The emergence and prevalence of both, right and left-leaning political ideologies is not a rare sight in India’s student political scene. From JNU’s tussle with the centre in 2016 to the highly-charged DUSU elections every year, to the numerous examples of both sides being at each other’s throats, student politics in our country has been rife with partisan opinions and steps.
Another similar scuffle was witnessed on the grounds of Jadavpur University on September 19. In order to attend an event organised by the Akhil Bharatiya Vidyarthi Parishad (ABVP), which is the RSS’ student wing, Babul Supriyo, an MP from Asansol and the Minister of State for Environment, Forest and Climate Change had arrived on the campus. Following his arrival, the university saw a shift in public sentiment as numerous students began to oppose his involvement as the programme’s chief guest.
According to a report by Newslaundry.com, both Supriyo and Agnimitra Paul, another BJP leader, were stopped and more specifically, gheraoed, to be prevented from taking part in the function. More importantly, the allegations that Supriyo, who was accompanied by around four CRPF personnel, indulged in manhandling the students who surrounded him, have become the main points of contention. Moreover, the protesting students also alleged that the party members of the ABVP have themselves given way to violence against the protesters.
After what seemed to be only around 30 minutes of resistance by the students, Supriyo was allowed to attend this particular event. While Supriyo was in the hall, the students conducted a general body meeting to discuss their further course of action against the Minister’s actions in the university. While this would have been enough to unsettle Supriyo, he was further asked to stay until the students had come to a decision.
As the student meeting started to wrap up and the participants surrounded Supriyo again to demand an apology, the university began to witness another round of ruckus at its gate 4. According to a Times of India report, the premises were stormed by around 200 ABVP supporters and protesters on the same evening. Multiple student accounts have mentioned witnessing fires outside the gate, men armed with ‘lathis’ and the aftermath of this counter-violence has caused both moral and property damage to the campus.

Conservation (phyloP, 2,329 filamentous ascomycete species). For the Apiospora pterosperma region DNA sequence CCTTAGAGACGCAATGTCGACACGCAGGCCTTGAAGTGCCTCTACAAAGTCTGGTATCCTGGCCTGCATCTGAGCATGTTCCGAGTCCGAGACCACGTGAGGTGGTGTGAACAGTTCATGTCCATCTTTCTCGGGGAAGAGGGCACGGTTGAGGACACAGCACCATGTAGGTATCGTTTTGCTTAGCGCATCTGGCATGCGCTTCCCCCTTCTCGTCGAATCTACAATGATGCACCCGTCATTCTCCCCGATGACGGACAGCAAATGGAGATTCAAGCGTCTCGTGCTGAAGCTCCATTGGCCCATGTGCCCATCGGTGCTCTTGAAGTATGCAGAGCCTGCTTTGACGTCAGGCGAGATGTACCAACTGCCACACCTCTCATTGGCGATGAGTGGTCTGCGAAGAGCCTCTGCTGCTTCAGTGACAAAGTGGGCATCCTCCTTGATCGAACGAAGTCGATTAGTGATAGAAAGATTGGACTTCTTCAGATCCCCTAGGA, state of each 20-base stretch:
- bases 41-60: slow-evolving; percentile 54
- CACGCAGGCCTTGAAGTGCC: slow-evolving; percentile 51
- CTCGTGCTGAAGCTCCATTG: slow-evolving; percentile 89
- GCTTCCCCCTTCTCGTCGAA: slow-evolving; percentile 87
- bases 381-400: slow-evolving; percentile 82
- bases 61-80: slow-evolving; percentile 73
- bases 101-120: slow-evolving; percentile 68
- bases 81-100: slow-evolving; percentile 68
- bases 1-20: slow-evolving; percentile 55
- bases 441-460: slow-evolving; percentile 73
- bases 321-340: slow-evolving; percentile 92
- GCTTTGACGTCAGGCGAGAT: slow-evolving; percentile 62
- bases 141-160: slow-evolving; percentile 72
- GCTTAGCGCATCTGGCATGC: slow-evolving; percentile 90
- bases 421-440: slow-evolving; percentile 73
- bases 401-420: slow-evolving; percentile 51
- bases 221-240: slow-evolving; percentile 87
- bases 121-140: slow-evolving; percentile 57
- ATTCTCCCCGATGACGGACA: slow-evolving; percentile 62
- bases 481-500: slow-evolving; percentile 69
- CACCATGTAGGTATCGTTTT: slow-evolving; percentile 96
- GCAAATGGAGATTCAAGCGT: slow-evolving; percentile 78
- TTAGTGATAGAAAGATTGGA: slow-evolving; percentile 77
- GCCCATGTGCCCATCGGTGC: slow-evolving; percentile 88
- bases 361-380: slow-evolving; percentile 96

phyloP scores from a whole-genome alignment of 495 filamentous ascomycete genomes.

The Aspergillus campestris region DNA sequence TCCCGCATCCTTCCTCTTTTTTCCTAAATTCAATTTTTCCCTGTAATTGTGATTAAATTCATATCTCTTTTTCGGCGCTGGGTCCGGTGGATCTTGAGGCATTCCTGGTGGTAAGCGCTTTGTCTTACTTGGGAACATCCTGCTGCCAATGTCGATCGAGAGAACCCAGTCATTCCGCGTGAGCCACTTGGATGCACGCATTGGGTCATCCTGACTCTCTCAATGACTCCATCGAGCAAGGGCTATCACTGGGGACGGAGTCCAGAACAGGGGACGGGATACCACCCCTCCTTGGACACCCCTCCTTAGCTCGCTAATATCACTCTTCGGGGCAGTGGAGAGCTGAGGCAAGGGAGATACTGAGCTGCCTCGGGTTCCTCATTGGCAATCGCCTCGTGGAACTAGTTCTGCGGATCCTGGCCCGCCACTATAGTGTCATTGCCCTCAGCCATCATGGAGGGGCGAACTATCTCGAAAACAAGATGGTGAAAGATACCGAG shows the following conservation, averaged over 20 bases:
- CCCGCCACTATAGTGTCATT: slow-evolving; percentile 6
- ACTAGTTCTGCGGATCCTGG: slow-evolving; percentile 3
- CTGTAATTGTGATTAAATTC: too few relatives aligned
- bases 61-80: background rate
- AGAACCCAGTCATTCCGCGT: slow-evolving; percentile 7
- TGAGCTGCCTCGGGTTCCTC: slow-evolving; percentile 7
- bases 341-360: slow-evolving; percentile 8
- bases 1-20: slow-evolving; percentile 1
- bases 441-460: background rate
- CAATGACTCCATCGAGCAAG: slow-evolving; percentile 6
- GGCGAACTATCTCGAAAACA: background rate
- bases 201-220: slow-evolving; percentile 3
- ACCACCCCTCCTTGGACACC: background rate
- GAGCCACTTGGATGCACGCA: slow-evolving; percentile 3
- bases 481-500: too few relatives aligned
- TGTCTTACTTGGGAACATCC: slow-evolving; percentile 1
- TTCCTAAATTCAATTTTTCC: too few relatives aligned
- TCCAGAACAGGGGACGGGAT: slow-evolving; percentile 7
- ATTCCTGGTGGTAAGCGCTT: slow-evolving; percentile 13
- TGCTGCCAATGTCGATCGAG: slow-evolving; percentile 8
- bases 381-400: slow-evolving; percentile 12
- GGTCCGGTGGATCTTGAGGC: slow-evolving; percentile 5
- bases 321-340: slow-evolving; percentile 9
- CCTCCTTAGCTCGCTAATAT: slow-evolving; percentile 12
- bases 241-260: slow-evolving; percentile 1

The Arts union room, which is situated close to the said gate, was ransacked and disrupted. In addition to this, the mob had also, allegedly, taken part in the assault of at least two of the shopkeepers on the university grounds. Samantak Das, a professor of comparative literature at JU, in a conversation with TOI, said, “I have never witnessed violence like this on campus. This is not the Jadavpur University I have known for long. I am scared for the students.”
Although the firefighters had begun to douse most of the fires for that day, September 20 saw a rally that attracted more than 6000 people on the streets of Kolkata. These students marched, as a student talking to Newslaundry put forward, “with a sense of togetherness; unafraid, full of hope and resistance; with our songs, silences, slogans and lights.”
The reactions to this series of incidents have, like always, spanned across both the political and intellectual spectrum. While visionaries like West Bengal’s BJP president, Dilip Ghosh, have suggested conducting “Balakot-level” surgical strikes on the college, the Arts Faculty Student Union (AFSU) leader, Debraj Debnath, has defended the gheraoing by stating that the protests were to prevent the entrance of fascist forces on campus.
Students have been continuously protesting with banners and on social media, with songs of protest. Student councils of TISS Hyderabad and others have released statements expressing solidarity and angst against the incident.
All things said and done, what remains on the grounds of Jadavpur University, now, is fear. The same fear that has begun to grow in the hearts of a lot of students across the country. The shift in our education system’s ideological stance is no longer an unseen one, and I, as a student have come to experience it on a rather personal level. Although, because of a lack of a common narrative, one cannot indulge in placing any blame precisely, what is fascinating to witness is the increased intellectual rift between our country’s educated populace and a state that has been famous for burying dissent.